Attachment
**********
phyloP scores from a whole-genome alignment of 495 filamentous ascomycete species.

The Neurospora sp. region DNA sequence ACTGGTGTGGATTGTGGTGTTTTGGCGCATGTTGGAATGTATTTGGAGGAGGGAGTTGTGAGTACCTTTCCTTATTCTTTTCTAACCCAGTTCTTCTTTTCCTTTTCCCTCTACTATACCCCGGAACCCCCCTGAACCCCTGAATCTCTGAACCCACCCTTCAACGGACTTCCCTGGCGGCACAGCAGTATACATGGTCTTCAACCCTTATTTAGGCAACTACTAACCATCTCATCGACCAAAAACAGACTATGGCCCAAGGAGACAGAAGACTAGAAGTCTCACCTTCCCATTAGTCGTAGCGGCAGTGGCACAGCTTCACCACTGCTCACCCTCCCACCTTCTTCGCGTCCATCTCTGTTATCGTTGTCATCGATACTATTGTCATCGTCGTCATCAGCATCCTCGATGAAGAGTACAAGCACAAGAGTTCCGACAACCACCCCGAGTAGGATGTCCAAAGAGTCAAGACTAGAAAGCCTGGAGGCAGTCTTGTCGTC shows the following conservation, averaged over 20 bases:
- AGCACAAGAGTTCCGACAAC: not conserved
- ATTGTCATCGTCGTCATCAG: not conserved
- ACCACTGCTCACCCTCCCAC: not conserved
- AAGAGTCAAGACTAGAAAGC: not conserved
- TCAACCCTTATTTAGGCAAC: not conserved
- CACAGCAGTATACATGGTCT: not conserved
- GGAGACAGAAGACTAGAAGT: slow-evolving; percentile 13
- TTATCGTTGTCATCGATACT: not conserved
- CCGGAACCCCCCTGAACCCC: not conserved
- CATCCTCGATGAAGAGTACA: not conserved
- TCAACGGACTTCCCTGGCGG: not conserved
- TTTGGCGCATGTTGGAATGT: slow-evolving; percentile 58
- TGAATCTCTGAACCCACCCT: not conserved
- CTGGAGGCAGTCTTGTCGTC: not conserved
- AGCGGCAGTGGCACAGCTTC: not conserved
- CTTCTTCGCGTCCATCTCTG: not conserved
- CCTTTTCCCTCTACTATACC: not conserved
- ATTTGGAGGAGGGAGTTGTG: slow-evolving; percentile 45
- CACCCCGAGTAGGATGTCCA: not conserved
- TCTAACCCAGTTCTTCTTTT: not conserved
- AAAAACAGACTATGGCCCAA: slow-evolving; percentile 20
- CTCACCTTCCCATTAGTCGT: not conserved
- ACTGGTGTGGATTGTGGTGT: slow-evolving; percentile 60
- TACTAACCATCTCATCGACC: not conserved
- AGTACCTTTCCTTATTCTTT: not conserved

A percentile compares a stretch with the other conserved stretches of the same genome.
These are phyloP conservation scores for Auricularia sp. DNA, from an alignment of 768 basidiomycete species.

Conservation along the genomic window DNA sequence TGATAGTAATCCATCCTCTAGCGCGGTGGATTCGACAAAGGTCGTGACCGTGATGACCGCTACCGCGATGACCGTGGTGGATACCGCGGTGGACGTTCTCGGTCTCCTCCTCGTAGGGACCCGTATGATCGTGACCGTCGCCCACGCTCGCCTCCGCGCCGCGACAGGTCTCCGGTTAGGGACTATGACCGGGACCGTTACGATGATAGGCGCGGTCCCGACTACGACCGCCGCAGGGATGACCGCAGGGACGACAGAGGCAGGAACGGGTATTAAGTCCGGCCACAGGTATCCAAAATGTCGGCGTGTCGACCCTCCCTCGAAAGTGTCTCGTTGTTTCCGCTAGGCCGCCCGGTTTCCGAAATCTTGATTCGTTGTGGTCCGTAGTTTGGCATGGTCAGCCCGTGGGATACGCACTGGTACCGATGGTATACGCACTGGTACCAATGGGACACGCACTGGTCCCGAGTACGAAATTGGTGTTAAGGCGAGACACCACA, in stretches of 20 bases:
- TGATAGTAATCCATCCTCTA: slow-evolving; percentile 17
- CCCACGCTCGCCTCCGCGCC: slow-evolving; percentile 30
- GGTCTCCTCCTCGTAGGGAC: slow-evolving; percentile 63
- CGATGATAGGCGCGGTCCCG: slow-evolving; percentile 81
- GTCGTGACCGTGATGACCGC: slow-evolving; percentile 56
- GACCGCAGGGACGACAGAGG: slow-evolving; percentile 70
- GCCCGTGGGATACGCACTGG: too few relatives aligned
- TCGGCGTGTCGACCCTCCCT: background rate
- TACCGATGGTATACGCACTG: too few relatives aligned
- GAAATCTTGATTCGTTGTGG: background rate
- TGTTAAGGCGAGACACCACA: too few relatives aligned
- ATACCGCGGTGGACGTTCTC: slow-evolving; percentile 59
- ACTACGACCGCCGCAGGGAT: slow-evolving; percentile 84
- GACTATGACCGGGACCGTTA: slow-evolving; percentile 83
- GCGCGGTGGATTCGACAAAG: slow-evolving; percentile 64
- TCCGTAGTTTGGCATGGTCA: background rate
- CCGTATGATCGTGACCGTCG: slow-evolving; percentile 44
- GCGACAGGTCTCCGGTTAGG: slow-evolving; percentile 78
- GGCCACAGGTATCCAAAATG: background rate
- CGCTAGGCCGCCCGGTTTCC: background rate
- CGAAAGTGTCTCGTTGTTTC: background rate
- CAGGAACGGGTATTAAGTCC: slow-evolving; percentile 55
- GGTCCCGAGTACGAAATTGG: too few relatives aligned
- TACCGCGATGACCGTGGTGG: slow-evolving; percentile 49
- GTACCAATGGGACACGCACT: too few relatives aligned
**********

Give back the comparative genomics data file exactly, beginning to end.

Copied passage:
phyloP scores from a whole-genome alignment of 495 filamentous ascomycete species.

The Neurospora sp. region DNA sequence ACTGGTGTGGATTGTGGTGTTTTGGCGCATGTTGGAATGTATTTGGAGGAGGGAGTTGTGAGTACCTTTCCTTATTCTTTTCTAACCCAGTTCTTCTTTTCCTTTTCCCTCTACTATACCCCGGAACCCCCCTGAACCCCTGAATCTCTGAACCCACCCTTCAACGGACTTCCCTGGCGGCACAGCAGTATACATGGTCTTCAACCCTTATTTAGGCAACTACTAACCATCTCATCGACCAAAAACAGACTATGGCCCAAGGAGACAGAAGACTAGAAGTCTCACCTTCCCATTAGTCGTAGCGGCAGTGGCACAGCTTCACCACTGCTCACCCTCCCACCTTCTTCGCGTCCATCTCTGTTATCGTTGTCATCGATACTATTGTCATCGTCGTCATCAGCATCCTCGATGAAGAGTACAAGCACAAGAGTTCCGACAACCACCCCGAGTAGGATGTCCAAAGAGTCAAGACTAGAAAGCCTGGAGGCAGTCTTGTCGTC shows the following conservation, averaged over 20 bases:
- AGCACAAGAGTTCCGACAAC: not conserved
- ATTGTCATCGTCGTCATCAG: not conserved
- ACCACTGCTCACCCTCCCAC: not conserved
- AAGAGTCAAGACTAGAAAGC: not conserved
- TCAACCCTTATTTAGGCAAC: not conserved
- CACAGCAGTATACATGGTCT: not conserved
- GGAGACAGAAGACTAGAAGT: slow-evolving; percentile 13
- TTATCGTTGTCATCGATACT: not conserved
- CCGGAACCCCCCTGAACCCC: not conserved
- CATCCTCGATGAAGAGTACA: not conserved
- TCAACGGACTTCCCTGGCGG: not conserved
- TTTGGCGCATGTTGGAATGT: slow-evolving; percentile 58
- TGAATCTCTGAACCCACCCT: not conserved
- CTGGAGGCAGTCTTGTCGTC: not conserved
- AGCGGCAGTGGCACAGCTTC: not conserved
- CTTCTTCGCGTCCATCTCTG: not conserved
- CCTTTTCCCTCTACTATACC: not conserved
- ATTTGGAGGAGGGAGTTGTG: slow-evolving; percentile 45
- CACCCCGAGTAGGATGTCCA: not conserved
- TCTAACCCAGTTCTTCTTTT: not conserved
- AAAAACAGACTATGGCCCAA: slow-evolving; percentile 20
- CTCACCTTCCCATTAGTCGT: not conserved
- ACTGGTGTGGATTGTGGTGT: slow-evolving; percentile 60
- TACTAACCATCTCATCGACC: not conserved
- AGTACCTTTCCTTATTCTTT: not conserved

A percentile compares a stretch with the other conserved stretches of the same genome.
These are phyloP conservation scores for Auricularia sp. DNA, from an alignment of 768 basidiomycete species.

Conservation along the genomic window DNA sequence TGATAGTAATCCATCCTCTAGCGCGGTGGATTCGACAAAGGTCGTGACCGTGATGACCGCTACCGCGATGACCGTGGTGGATACCGCGGTGGACGTTCTCGGTCTCCTCCTCGTAGGGACCCGTATGATCGTGACCGTCGCCCACGCTCGCCTCCGCGCCGCGACAGGTCTCCGGTTAGGGACTATGACCGGGACCGTTACGATGATAGGCGCGGTCCCGACTACGACCGCCGCAGGGATGACCGCAGGGACGACAGAGGCAGGAACGGGTATTAAGTCCGGCCACAGGTATCCAAAATGTCGGCGTGTCGACCCTCCCTCGAAAGTGTCTCGTTGTTTCCGCTAGGCCGCCCGGTTTCCGAAATCTTGATTCGTTGTGGTCCGTAGTTTGGCATGGTCAGCCCGTGGGATACGCACTGGTACCGATGGTATACGCACTGGTACCAATGGGACACGCACTGGTCCCGAGTACGAAATTGGTGTTAAGGCGAGACACCACA, in stretches of 20 bases:
- TGATAGTAATCCATCCTCTA: slow-evolving; percentile 17
- CCCACGCTCGCCTCCGCGCC: slow-evolving; percentile 30
- GGTCTCCTCCTCGTAGGGAC: slow-evolving; percentile 63
- CGATGATAGGCGCGGTCCCG: slow-evolving; percentile 81
- GTCGTGACCGTGATGACCGC: slow-evolving; percentile 56
- GACCGCAGGGACGACAGAGG: slow-evolving; percentile 70
- GCCCGTGGGATACGCACTGG: too few relatives aligned
- TCGGCGTGTCGACCCTCCCT: background rate
- TACCGATGGTATACGCACTG: too few relatives aligned
- GAAATCTTGATTCGTTGTGG: background rate
- TGTTAAGGCGAGACACCACA: too few relatives aligned
- ATACCGCGGTGGACGTTCTC: slow-evolving; percentile 59
- ACTACGACCGCCGCAGGGAT: slow-evolving; percentile 84
- GACTATGACCGGGACCGTTA: slow-evolving; percentile 83
- GCGCGGTGGATTCGACAAAG: slow-evolving; percentile 64
- TCCGTAGTTTGGCATGGTCA: background rate
- CCGTATGATCGTGACCGTCG: slow-evolving; percentile 44
- GCGACAGGTCTCCGGTTAGG: slow-evolving; percentile 78
- GGCCACAGGTATCCAAAATG: background rate
- CGCTAGGCCGCCCGGTTTCC: background rate
- CGAAAGTGTCTCGTTGTTTC: background rate
- CAGGAACGGGTATTAAGTCC: slow-evolving; percentile 55
- GGTCCCGAGTACGAAATTGG: too few relatives aligned
- TACCGCGATGACCGTGGTGG: slow-evolving; percentile 49
- GTACCAATGGGACACGCACT: too few relatives aligned